4
$\begingroup$

There are plenty of studies that document grey matter thickening in certain brain areas as a result of meditation or exercise. However, it's often said that the extent of neurogenesis outside of the hippocampus is negligible. So can certain activities promote significant neurogenesis in the adult brain or can grey matter thickening be explained through other mechanisms (e.g. cell migration)?

An excerpt from Wikipedia article on grey matter:

Grey matter (or gray matter) is a major component of the central nervous system, consisting of neuronal cell bodies, neuropil (dendrites and unmyelinated axons), glial cells (astrocytes and oligodendrocytes), synapses, and capillaries. Grey matter is distinguished from white matter in that it contains numerous cell bodies and relatively few myelinated axons, while white matter contains relatively few cell bodies and is composed chiefly of long-range myelinated axons.

Sources:

Meditation-related increase in grey matter:

  1. https://pubmed.ncbi.nlm.nih.gov/27983555/
  2. https://www.ncbi.nlm.nih.gov/pmc/articles/PMC3004979/

Grey matter increase in response to exercise:

  1. https://academic.oup.com/biomedgerontology/article/61/11/1166/630432
$\endgroup$
0

1 Answer 1

2
$\begingroup$

Except in three specific areas (olfactory bulb, dentate gyrus, SVZ) where neurogenesis continues to occur in adult organisms, it is virtually absent from everywhere else, including the cortex. However, there have been many reports that the grey matter of the cortex, i.e. the zone where cell bodies and their processes reside, can enlarge. Cortical expansion has been linked with changes in dendritic branching, neuronal soma size, synapse size, the number of dendritic spines, and the number of glial cells.

References
- Diamond MC, Krech D, Rosenzweig MR. The effects of an enriched environment on the histology of the rat cerebral cortex. J Comp Neurol. 1964;123(1):111 119.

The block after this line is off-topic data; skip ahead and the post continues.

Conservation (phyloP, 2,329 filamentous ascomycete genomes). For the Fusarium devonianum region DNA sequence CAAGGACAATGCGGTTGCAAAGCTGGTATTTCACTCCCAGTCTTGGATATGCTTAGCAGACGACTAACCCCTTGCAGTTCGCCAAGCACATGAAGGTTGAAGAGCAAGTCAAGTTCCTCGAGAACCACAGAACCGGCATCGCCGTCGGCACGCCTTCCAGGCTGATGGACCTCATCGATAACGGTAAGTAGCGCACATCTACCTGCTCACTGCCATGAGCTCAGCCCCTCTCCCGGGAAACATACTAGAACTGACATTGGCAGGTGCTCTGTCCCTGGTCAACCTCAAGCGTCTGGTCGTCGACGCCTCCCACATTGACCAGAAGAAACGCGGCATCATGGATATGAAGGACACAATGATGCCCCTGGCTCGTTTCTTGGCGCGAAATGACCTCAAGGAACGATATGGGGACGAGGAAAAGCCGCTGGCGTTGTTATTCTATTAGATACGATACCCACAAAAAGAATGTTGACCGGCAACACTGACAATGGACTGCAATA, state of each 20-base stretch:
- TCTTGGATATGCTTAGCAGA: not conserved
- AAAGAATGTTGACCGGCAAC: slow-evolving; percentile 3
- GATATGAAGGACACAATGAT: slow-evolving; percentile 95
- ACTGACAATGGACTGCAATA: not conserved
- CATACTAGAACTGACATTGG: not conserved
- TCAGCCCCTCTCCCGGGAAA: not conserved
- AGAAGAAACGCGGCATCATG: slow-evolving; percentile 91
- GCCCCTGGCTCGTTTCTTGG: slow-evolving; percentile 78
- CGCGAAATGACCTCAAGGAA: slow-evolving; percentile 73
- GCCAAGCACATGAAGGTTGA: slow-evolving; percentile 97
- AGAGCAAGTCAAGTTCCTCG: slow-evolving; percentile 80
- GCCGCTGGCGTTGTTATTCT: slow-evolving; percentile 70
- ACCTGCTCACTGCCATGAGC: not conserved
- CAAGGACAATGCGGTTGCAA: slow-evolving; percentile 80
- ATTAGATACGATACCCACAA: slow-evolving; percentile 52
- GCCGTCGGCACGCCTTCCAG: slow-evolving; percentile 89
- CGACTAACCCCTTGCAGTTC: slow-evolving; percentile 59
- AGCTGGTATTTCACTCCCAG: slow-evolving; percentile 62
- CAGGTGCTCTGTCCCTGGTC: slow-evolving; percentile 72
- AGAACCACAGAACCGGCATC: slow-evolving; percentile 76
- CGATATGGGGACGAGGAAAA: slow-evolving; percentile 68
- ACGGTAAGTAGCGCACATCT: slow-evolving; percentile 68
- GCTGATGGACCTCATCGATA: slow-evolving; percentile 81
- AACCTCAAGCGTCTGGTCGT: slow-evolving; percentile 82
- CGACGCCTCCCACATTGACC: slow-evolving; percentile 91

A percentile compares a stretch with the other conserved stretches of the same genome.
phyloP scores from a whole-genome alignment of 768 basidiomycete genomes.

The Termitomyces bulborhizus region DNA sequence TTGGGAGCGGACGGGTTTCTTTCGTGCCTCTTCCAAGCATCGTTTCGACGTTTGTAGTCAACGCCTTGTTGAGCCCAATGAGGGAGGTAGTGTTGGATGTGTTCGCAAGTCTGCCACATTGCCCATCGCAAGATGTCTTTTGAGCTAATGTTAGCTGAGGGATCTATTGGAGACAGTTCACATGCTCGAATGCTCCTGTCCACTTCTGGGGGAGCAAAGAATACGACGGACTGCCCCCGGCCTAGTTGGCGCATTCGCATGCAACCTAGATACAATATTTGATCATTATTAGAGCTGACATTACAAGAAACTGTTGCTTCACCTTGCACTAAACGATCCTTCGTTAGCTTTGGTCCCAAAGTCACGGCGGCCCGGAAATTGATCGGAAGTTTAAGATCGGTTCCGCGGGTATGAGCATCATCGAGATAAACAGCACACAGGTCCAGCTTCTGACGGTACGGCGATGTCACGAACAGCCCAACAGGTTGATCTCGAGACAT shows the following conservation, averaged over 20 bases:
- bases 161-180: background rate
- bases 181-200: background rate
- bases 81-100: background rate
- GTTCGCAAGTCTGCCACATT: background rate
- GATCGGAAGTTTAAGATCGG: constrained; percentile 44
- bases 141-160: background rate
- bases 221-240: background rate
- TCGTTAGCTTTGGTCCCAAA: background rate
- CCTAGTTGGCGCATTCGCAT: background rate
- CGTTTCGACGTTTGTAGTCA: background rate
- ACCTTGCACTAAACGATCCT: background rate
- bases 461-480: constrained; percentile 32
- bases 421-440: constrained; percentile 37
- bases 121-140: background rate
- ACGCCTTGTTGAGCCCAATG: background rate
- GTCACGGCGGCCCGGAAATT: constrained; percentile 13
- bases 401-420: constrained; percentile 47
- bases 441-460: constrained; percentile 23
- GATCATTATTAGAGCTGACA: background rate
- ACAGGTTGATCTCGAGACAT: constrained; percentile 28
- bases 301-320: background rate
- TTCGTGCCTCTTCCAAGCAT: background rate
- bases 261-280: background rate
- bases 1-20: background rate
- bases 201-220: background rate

- Diamond MC, Law F, Rhodes H, et al. Increases in cortical depth and glia numbers in rats subjected to enriched environment. J Comp Neurol. 1966;128(1):117 126.
- Diamond MC, Lindner B, Raymond A. Extensive cortical depth measurements and neuron size increases in the cortex of environmentally enriched rats. J Comp Neurol. 1967;131(3):357 364.
- Holloway RL. Dendritic branching: some preliminary results of training and complexity in rat visual cortex. Brain Res. 1966;2(4):393 396.
- Volkmar FR, Greenough WT. Rearing complexity affects branching of dendrites in the visual cortex of the rat. Science. 1972;176(4042):1445 1447.
- Greenough WT, Volkmar FR. Pattern of dendritic branching in occipital cortex of rats reared in complex environments. Exp Neurol. 1973;40(2):491 504.
- Uylings HB, Kuypers K, Diamond MC, Veltman WA. Effects of differential environments on plasticity of dendrites of cortical pyramidal neurons in adult rats. Exp Neurol. 1978;62(3):658 677.
- Mollgaard K, Diamond MC, Bennett EL, Rosenzweig MR, Lindner B. Quantitative synaptic changes with differential experience in rat brain. Int J Neurosci. 1971;2(3):113 127.
- West RW, Greenough WT. Effect of environmental complexity on cortical synapses of rats: preliminary results. Behav Biol. 1972;7(2):279 284.
- Altman J, Das GD. Autoradiographic examination of the effects of enriched environment on the rate of glial multiplication in the adult rat brain. Nature. 1964;204(4964):1161 1163.

$\endgroup$
2
  • $\begingroup$ So, do you think that neuronal migration from the SVZ is unlikely? $\endgroup$ Oct 11, 2021 at 14:11
  • $\begingroup$ I think you could adapt this answer slightly to make it more directly answer the OP's question about gray matter volume. That is, 1) cortical gray matter is not only cell bodies, a Ramon y Cajal drawing would be a good starting point, and 2) that no migration or new cell birth is necessary for gray matter to thicken. $\endgroup$
    – Bryan Krause
    Oct 11, 2021 at 15:21

Your Answer

By clicking “Post Your Answer”, you agree to our terms of service, privacy policy and cookie policy

Not the answer you're looking for? Browse other questions tagged or ask your own question.